While any shade will undoubtedly be appreciated in this space, this pergola comes with Hartley’s touch of star quality because the slats up top can be electronically shifted to let in a little bit of sun (or none at all). It’s a great upgrade that makes this beautiful yard feel ultraluxe.
3. Choose a colorful waterline tile for a modern pool
One of the most important things on Hartley’s list is to fix up the broken pool. Not only does it need to work so Mat and his family can finally go swimming, but it also needs a serious style update.
So, while the Scott brothers handle getting this pool up and running, it’s up to Hartley to help with the style.
Hartley says that Mat likes a modern look, but he doesn’t want to make the backyard feel too stark. So when it’s time to pick out a waterline tile, Hartley chooses a chic blue tile that looks both contemporary and classic.
“It’s cool, like a modern but vintage kind of look,” Hartley says. “It looks like it’s been there for a while.”
4. Set the mood with a dark fire feature
With a beautiful outdoor kitchen and an updated pool, Hartley knows that the only thing this backyard is missing is a spot to hang out and relax. So the brothers design a private fire pit area where Mat and his wife can enjoy quiet nights outside.
The design is great, but when it comes time to choose materials, the pressure is on for Hartley. He likes the idea of using a dark stone to give the space a modern, romantic feel.
“That’s probably something you’re going to use at night,” Hartley says of the fire feature. “Maybe he and his wife want to have a romantic evening, maybe come out here and tell each other how much they love each other. So I don’t know, I’m thinking something darker.”
Hartley goes with his gut and chooses the dark option for the fire feature. It’s a great choice; plus, with light-colored rocks on the ground around it, the dark color really stands out. In the end, this extra sitting space ends up being a standout in this beautiful new yard.
5. Finish the yard with some great foliage
There are many beautiful features in this backyard, but Drew and Jonathan know that they need just one more thing to make this space feel lush: greenery.
“Most people think a water feature in a backyard softens the hard lines of an outdoor design,” Jonathan says, “but the greenery is really what balances the hardscapes, making it feel like an oasis.”
Drew and Jonathan go shopping at a nearby tree nursery, choosing practical plants like lemon and lime trees that Mat can use at the bar, mesquites to provide some shade, as well as plenty of grasses and shrubs.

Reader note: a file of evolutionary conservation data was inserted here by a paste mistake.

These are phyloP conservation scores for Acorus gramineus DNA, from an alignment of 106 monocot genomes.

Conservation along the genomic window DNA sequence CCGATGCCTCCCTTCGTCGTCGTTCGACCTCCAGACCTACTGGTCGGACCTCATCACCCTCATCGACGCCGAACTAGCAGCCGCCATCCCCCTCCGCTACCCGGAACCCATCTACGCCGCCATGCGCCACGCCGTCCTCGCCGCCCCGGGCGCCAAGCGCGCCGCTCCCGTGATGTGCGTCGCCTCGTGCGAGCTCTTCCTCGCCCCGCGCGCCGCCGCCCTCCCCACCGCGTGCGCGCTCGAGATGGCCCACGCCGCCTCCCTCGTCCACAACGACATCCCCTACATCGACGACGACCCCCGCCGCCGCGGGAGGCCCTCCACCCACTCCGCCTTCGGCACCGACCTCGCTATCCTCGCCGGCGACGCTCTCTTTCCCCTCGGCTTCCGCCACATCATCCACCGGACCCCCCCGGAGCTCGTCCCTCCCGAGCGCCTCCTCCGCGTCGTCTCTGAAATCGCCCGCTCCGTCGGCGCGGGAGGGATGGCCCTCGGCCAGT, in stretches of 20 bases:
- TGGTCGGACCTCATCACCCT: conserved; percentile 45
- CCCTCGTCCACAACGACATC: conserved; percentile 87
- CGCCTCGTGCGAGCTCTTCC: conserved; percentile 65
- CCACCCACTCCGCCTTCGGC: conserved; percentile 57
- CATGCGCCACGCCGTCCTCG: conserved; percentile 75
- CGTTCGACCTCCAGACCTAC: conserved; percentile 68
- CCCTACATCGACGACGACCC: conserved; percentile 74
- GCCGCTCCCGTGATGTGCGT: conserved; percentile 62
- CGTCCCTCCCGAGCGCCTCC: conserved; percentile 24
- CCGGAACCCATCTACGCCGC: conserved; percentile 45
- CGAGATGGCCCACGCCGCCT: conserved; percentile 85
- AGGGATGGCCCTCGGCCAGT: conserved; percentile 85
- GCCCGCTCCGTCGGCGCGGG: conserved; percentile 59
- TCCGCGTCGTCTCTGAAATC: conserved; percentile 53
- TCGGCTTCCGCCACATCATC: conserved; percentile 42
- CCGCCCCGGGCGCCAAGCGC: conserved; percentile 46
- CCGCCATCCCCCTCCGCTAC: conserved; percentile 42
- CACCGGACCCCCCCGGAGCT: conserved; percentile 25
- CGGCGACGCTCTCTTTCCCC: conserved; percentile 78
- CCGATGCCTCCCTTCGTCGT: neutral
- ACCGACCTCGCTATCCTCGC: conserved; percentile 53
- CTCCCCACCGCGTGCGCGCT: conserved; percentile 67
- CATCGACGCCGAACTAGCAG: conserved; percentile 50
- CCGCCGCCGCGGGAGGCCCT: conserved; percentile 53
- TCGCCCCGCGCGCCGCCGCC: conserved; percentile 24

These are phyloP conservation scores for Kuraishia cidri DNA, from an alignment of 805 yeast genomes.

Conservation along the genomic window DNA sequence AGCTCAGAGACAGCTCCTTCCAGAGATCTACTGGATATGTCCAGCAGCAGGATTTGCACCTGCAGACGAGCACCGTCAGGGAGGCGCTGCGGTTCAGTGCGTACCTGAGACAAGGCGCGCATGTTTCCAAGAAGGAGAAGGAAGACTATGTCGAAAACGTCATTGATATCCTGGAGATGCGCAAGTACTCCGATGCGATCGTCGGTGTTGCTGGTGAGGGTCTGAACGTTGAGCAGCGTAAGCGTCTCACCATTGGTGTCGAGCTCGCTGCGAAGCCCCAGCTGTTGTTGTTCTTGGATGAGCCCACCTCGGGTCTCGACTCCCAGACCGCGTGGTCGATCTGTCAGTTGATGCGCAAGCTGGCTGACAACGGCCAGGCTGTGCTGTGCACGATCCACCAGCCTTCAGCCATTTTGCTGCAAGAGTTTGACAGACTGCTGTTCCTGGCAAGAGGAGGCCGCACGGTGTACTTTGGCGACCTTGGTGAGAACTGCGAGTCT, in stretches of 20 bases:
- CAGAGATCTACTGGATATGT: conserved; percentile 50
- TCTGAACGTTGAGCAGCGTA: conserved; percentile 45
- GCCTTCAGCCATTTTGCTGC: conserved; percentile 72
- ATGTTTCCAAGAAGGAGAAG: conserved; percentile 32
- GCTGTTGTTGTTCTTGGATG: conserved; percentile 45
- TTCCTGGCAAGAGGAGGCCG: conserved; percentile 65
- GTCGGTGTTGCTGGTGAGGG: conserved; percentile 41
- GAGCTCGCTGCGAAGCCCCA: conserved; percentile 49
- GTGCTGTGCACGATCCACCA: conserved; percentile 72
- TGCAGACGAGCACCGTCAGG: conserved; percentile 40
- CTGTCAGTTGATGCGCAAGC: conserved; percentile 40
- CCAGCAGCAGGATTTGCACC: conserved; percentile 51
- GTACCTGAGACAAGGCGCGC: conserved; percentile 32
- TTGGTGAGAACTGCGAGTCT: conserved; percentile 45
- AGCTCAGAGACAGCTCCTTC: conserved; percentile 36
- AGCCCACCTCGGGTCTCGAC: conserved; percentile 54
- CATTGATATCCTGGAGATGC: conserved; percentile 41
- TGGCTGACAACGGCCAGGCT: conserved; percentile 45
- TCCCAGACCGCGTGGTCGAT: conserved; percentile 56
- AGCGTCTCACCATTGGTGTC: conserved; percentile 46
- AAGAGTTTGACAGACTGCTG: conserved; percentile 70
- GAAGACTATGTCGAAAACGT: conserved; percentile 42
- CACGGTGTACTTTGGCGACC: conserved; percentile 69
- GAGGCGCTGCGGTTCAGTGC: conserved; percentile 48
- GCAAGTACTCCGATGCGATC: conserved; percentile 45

Of course, the brothers want to find plants that are beautiful but also easy to care for.
“Justin wants this backyard to be a much-needed escape for Mat to maximize time with family, so we want to choose greenery that will minimize watering and yardwork,” Drew says.
At the end of the three weeks, Drew, Jonathan, and Hartley are able to present Mat and his family with a stunning backyard. Mat is shocked to see how much the space has changed, and his wife and two daughters are thrilled to find a luxurious space to hang out together. It looks like Hartley’s project was a big success!
The weather is starting to get cooler, which means it’s a good time to get your home ready for the upcoming winter. Doing basic home maintenance seasonally, not only protects your home, but can hopefully detect and prevent major costly repairs down the road. The easiest way to do your winter checklist is to take a top-down approach.
Start with the Roof
After the especially active and harsh storms this spring and summer, it’s a good idea to check out your roof. Look for any loose or missing shingles and check around fireplaces for any gaps. If you have a fireplace chimney, have it inspected and cleaned before you light your first fire.
Read: DIY Home Improvement: Give Back to Your Home This December
It’s also a good idea after the leaves have fallen, to clear out the gutters and downspouts of any debris and clogs. If you don’t feel comfortable doing this task, definitely look into hiring someone who specializes in these sorts of inspections and repairs.
Checking the Exterior
Drain and remove any hoses from the spigot on the side of your home. By not doing this, water could freeze and burst inside of your home. Don’t forget to drain your sprinkler system and any outdoor fountains. If you’re lucky to have a pool, you’ll want to take the necessary steps to close it up for the season too.
Read: The Dos and Don’ts of Staging Your Home During the Holidays
Cover up outdoor furniture and store away any toys or tools you won’t need during the winter, including your grill. Protect your deck and cement by staining or sealing before the harsh winter weather comes. Wet weather combined with drops in temperature can create cracks in cement or destroy wood decking. Check out your landscaping for any branches that could pose a risk if there were an ice storm. Clear out your garden of any remaining fruits, vegetables, or flowers. Pull any debris away from your foundation to deter any furry or unwanted creatures from nesting during the colder months.
Focus on the Windows and Doors
Inspect the weather stripping on your doors and replace any that look ripped up or missing. Take a look at the glass on your windows and any doors. If you see any fog or water between the pains, chances are they need to be replaced. Check out the caulking around your doors and windows to see if there is any gaps, cracks, or shrinkage.
Stopping heat from escaping your home is going to significantly impact not only your electric/gas bill, but also help keep the wear and tear down on your HVAC system. During the colder months you may even want to consider a heavier fabric on your windows to help keep the cold out and keep the warmth in.
Don’t Forget the HVAC!
Speaking of the HVAC, it is recommended to have your heating system inspected before you turn it on for the new season. This is the same for your air conditioning in the spring. Keeping your system tuned up will help with the longevity of your system and prevent major repairs or replacement.